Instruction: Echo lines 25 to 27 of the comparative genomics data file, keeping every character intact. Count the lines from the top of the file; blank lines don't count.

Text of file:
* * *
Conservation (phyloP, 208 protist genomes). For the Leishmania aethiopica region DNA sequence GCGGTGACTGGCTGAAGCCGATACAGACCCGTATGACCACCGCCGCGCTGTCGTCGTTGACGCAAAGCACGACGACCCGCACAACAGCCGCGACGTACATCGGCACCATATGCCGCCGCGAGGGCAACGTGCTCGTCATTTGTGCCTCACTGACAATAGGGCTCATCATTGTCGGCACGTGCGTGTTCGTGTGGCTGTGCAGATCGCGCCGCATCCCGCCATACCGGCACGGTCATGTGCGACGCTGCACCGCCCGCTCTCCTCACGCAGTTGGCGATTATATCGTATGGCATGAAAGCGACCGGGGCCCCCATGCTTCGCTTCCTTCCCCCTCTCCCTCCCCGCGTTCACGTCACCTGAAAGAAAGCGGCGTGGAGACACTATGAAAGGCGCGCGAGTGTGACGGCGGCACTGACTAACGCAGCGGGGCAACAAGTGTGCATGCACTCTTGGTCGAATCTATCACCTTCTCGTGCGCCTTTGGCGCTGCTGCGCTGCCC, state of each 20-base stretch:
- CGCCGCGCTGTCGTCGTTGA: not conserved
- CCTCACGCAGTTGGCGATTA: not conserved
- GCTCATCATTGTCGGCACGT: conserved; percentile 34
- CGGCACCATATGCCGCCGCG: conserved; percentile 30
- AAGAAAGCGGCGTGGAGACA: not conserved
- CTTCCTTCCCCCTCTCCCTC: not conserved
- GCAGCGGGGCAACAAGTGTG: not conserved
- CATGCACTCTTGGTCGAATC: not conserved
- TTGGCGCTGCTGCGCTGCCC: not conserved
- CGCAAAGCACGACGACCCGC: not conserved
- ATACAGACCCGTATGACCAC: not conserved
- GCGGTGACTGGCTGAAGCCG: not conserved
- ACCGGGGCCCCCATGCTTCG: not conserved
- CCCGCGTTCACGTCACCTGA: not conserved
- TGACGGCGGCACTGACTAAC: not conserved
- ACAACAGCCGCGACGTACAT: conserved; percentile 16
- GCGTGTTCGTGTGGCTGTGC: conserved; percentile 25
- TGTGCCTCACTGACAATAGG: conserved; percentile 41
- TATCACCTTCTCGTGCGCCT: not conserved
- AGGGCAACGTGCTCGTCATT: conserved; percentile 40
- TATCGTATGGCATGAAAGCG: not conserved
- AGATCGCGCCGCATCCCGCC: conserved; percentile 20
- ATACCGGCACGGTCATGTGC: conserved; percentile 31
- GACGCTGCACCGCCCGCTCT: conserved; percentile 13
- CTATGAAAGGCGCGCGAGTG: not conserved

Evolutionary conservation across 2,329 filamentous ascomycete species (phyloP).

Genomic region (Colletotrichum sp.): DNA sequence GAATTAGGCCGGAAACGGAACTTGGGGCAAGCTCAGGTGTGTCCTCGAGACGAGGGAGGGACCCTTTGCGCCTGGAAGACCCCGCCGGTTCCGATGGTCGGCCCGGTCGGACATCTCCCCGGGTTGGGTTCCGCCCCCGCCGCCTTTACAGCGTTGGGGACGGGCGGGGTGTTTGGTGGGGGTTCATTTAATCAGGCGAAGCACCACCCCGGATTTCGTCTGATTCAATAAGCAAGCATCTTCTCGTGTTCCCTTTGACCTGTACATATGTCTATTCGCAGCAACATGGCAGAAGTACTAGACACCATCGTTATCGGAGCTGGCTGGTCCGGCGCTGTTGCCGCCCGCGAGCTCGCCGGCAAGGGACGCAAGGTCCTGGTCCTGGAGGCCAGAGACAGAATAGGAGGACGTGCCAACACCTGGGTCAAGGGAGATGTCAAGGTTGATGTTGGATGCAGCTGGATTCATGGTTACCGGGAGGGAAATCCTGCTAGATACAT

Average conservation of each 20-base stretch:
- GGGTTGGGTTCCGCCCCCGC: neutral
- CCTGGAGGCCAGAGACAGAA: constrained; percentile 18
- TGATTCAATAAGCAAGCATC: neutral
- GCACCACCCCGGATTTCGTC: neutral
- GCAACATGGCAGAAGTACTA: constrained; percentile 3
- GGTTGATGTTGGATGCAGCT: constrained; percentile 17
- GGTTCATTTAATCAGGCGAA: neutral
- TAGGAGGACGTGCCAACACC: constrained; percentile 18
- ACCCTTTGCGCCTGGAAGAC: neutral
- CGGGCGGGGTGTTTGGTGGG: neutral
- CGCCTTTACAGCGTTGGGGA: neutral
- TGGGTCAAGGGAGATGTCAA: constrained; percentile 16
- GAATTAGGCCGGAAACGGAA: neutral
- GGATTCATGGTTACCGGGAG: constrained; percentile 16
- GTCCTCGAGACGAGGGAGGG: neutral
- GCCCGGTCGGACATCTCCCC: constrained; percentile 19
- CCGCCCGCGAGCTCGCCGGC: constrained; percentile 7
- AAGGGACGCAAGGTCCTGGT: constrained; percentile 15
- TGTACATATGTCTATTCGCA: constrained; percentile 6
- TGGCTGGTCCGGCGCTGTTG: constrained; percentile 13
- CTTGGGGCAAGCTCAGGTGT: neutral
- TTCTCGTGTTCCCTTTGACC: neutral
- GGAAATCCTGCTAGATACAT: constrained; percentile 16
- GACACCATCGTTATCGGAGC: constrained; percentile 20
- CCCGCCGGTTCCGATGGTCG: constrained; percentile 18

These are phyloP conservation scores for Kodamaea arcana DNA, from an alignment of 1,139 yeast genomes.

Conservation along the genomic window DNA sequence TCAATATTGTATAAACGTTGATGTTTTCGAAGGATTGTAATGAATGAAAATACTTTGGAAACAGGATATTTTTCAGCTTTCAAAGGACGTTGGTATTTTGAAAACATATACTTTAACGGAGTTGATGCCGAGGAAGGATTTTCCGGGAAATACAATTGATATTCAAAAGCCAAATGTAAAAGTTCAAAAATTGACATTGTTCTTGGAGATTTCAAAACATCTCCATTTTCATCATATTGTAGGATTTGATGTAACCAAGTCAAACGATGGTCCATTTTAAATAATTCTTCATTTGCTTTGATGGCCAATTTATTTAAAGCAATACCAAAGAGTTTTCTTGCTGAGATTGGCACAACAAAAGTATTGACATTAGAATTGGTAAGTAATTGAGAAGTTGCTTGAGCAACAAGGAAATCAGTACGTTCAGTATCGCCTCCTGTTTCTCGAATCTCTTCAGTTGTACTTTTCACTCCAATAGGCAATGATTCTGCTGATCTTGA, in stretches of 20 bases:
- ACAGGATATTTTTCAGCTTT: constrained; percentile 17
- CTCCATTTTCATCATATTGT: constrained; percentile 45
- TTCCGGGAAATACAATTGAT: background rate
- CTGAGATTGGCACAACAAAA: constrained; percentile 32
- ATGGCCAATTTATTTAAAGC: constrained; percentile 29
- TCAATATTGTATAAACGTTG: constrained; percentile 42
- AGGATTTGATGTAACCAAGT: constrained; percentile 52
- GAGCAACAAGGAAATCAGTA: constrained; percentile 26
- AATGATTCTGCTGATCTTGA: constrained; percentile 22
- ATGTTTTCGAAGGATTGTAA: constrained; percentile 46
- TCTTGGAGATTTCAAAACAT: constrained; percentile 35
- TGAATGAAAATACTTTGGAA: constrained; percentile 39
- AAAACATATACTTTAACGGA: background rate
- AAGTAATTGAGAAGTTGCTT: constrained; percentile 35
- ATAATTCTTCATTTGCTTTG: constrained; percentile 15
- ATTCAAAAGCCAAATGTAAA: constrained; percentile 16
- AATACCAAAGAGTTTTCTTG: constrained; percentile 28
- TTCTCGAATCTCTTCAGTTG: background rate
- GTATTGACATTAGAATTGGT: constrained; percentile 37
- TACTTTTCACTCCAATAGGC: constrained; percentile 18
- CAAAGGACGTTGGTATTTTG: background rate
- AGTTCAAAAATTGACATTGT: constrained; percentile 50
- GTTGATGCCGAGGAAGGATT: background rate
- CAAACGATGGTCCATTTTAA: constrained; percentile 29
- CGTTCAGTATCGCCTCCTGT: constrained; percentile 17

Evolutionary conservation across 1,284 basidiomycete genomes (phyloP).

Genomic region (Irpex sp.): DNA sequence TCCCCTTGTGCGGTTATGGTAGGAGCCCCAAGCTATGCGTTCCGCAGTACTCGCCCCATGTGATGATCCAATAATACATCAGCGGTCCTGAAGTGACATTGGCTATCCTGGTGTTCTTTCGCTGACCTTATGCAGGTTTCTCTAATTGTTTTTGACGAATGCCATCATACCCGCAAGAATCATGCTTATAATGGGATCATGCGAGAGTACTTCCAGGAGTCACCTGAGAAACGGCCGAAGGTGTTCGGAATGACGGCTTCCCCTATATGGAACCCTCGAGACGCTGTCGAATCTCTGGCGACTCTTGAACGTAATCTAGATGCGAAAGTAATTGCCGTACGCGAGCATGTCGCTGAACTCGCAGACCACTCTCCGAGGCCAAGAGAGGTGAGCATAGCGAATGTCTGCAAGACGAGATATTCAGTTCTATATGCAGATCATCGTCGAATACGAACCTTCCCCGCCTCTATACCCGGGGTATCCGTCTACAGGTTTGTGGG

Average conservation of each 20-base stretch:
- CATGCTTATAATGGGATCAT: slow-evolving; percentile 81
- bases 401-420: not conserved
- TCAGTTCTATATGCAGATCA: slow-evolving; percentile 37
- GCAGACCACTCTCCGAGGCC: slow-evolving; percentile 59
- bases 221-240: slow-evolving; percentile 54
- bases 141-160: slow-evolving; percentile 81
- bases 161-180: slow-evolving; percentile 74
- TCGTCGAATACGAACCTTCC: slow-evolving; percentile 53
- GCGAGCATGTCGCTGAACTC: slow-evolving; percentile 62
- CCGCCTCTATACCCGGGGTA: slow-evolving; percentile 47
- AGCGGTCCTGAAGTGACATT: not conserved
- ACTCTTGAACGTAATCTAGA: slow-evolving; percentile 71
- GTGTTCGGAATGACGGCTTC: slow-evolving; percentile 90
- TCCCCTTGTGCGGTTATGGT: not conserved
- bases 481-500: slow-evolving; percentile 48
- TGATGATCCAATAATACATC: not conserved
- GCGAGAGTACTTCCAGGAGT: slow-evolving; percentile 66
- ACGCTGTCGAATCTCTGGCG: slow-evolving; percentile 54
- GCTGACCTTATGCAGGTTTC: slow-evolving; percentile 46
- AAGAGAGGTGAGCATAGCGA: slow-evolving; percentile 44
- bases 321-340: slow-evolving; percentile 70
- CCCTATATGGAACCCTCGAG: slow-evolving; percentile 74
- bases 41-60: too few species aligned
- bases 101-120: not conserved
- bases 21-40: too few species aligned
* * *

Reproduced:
- GACGCTGCACCGCCCGCTCT: conserved; percentile 13
- CTATGAAAGGCGCGCGAGTG: not conserved

Evolutionary conservation across 2,329 filamentous ascomycete species (phyloP).